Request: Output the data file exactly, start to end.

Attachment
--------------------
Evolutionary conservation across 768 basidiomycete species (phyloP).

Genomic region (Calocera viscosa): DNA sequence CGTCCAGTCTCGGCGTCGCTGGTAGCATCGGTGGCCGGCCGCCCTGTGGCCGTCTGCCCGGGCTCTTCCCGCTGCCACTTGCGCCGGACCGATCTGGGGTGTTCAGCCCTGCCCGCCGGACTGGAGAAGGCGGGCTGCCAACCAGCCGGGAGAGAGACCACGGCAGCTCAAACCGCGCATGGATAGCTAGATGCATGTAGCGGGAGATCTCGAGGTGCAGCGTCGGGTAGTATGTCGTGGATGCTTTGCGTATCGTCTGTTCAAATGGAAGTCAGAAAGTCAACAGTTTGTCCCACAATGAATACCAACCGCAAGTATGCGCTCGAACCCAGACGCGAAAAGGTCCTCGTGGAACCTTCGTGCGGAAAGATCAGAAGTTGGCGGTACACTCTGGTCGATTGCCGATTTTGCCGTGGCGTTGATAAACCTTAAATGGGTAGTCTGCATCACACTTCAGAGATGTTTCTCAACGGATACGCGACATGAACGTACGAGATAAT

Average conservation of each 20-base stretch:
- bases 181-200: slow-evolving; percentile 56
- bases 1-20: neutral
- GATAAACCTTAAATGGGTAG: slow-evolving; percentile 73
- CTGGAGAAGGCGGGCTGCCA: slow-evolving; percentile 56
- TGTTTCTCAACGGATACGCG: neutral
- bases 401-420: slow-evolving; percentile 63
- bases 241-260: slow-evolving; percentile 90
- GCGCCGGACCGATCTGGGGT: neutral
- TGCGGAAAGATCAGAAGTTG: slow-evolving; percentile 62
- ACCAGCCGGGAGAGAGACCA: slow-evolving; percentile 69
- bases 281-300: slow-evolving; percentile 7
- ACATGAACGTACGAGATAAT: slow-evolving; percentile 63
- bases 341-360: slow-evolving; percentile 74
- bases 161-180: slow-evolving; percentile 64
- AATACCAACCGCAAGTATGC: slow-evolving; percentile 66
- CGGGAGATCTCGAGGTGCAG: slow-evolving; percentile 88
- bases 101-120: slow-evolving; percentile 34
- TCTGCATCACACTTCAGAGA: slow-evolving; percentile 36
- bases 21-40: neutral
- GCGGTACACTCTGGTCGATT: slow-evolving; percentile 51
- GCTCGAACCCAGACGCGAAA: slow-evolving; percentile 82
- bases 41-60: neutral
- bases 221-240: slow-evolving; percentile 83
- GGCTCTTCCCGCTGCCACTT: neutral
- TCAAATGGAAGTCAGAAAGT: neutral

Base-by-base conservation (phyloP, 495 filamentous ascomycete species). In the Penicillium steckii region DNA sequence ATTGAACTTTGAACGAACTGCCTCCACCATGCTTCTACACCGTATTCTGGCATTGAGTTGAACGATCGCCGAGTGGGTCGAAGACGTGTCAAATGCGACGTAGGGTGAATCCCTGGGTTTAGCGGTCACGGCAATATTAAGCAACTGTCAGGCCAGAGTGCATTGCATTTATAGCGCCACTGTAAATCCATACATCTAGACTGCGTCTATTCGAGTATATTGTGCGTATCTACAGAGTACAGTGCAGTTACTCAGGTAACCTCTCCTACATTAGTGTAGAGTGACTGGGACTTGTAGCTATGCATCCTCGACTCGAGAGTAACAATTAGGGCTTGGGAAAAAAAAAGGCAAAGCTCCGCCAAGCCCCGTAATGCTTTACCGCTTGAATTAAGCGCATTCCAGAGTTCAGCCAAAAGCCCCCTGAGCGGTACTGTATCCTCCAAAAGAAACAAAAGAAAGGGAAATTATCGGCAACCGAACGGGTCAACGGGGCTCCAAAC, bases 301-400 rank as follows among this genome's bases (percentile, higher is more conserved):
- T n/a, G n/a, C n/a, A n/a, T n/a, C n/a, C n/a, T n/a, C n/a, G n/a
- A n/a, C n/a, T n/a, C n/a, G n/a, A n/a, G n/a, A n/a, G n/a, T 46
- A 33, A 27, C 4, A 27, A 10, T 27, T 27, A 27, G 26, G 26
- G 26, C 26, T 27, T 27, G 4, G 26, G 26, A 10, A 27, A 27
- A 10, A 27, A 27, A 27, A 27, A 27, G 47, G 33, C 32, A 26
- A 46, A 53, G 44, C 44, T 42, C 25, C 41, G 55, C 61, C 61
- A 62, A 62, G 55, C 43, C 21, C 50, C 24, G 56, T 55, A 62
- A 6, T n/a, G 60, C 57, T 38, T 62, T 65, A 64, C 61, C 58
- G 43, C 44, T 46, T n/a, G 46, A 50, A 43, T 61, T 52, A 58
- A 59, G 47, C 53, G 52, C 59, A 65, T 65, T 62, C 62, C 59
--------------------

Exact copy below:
Evolutionary conservation across 768 basidiomycete species (phyloP).

Genomic region (Calocera viscosa): DNA sequence CGTCCAGTCTCGGCGTCGCTGGTAGCATCGGTGGCCGGCCGCCCTGTGGCCGTCTGCCCGGGCTCTTCCCGCTGCCACTTGCGCCGGACCGATCTGGGGTGTTCAGCCCTGCCCGCCGGACTGGAGAAGGCGGGCTGCCAACCAGCCGGGAGAGAGACCACGGCAGCTCAAACCGCGCATGGATAGCTAGATGCATGTAGCGGGAGATCTCGAGGTGCAGCGTCGGGTAGTATGTCGTGGATGCTTTGCGTATCGTCTGTTCAAATGGAAGTCAGAAAGTCAACAGTTTGTCCCACAATGAATACCAACCGCAAGTATGCGCTCGAACCCAGACGCGAAAAGGTCCTCGTGGAACCTTCGTGCGGAAAGATCAGAAGTTGGCGGTACACTCTGGTCGATTGCCGATTTTGCCGTGGCGTTGATAAACCTTAAATGGGTAGTCTGCATCACACTTCAGAGATGTTTCTCAACGGATACGCGACATGAACGTACGAGATAAT

Average conservation of each 20-base stretch:
- bases 181-200: slow-evolving; percentile 56
- bases 1-20: neutral
- GATAAACCTTAAATGGGTAG: slow-evolving; percentile 73
- CTGGAGAAGGCGGGCTGCCA: slow-evolving; percentile 56
- TGTTTCTCAACGGATACGCG: neutral
- bases 401-420: slow-evolving; percentile 63
- bases 241-260: slow-evolving; percentile 90
- GCGCCGGACCGATCTGGGGT: neutral
- TGCGGAAAGATCAGAAGTTG: slow-evolving; percentile 62
- ACCAGCCGGGAGAGAGACCA: slow-evolving; percentile 69
- bases 281-300: slow-evolving; percentile 7
- ACATGAACGTACGAGATAAT: slow-evolving; percentile 63
- bases 341-360: slow-evolving; percentile 74
- bases 161-180: slow-evolving; percentile 64
- AATACCAACCGCAAGTATGC: slow-evolving; percentile 66
- CGGGAGATCTCGAGGTGCAG: slow-evolving; percentile 88
- bases 101-120: slow-evolving; percentile 34
- TCTGCATCACACTTCAGAGA: slow-evolving; percentile 36
- bases 21-40: neutral
- GCGGTACACTCTGGTCGATT: slow-evolving; percentile 51
- GCTCGAACCCAGACGCGAAA: slow-evolving; percentile 82
- bases 41-60: neutral
- bases 221-240: slow-evolving; percentile 83
- GGCTCTTCCCGCTGCCACTT: neutral
- TCAAATGGAAGTCAGAAAGT: neutral

Base-by-base conservation (phyloP, 495 filamentous ascomycete species). In the Penicillium steckii region DNA sequence ATTGAACTTTGAACGAACTGCCTCCACCATGCTTCTACACCGTATTCTGGCATTGAGTTGAACGATCGCCGAGTGGGTCGAAGACGTGTCAAATGCGACGTAGGGTGAATCCCTGGGTTTAGCGGTCACGGCAATATTAAGCAACTGTCAGGCCAGAGTGCATTGCATTTATAGCGCCACTGTAAATCCATACATCTAGACTGCGTCTATTCGAGTATATTGTGCGTATCTACAGAGTACAGTGCAGTTACTCAGGTAACCTCTCCTACATTAGTGTAGAGTGACTGGGACTTGTAGCTATGCATCCTCGACTCGAGAGTAACAATTAGGGCTTGGGAAAAAAAAAGGCAAAGCTCCGCCAAGCCCCGTAATGCTTTACCGCTTGAATTAAGCGCATTCCAGAGTTCAGCCAAAAGCCCCCTGAGCGGTACTGTATCCTCCAAAAGAAACAAAAGAAAGGGAAATTATCGGCAACCGAACGGGTCAACGGGGCTCCAAAC, bases 301-400 rank as follows among this genome's bases (percentile, higher is more conserved):
- T n/a, G n/a, C n/a, A n/a, T n/a, C n/a, C n/a, T n/a, C n/a, G n/a
- A n/a, C n/a, T n/a, C n/a, G n/a, A n/a, G n/a, A n/a, G n/a, T 46
- A 33, A 27, C 4, A 27, A 10, T 27, T 27, A 27, G 26, G 26
- G 26, C 26, T 27, T 27, G 4, G 26, G 26, A 10, A 27, A 27
- A 10, A 27, A 27, A 27, A 27, A 27, G 47, G 33, C 32, A 26
- A 46, A 53, G 44, C 44, T 42, C 25, C 41, G 55, C 61, C 61
- A 62, A 62, G 55, C 43, C 21, C 50, C 24, G 56, T 55, A 62
- A 6, T n/a, G 60, C 57, T 38, T 62, T 65, A 64, C 61, C 58
- G 43, C 44, T 46, T n/a, G 46, A 50, A 43, T 61, T 52, A 58
- A 59, G 47, C 53, G 52, C 59, A 65, T 65, T 62, C 62, C 59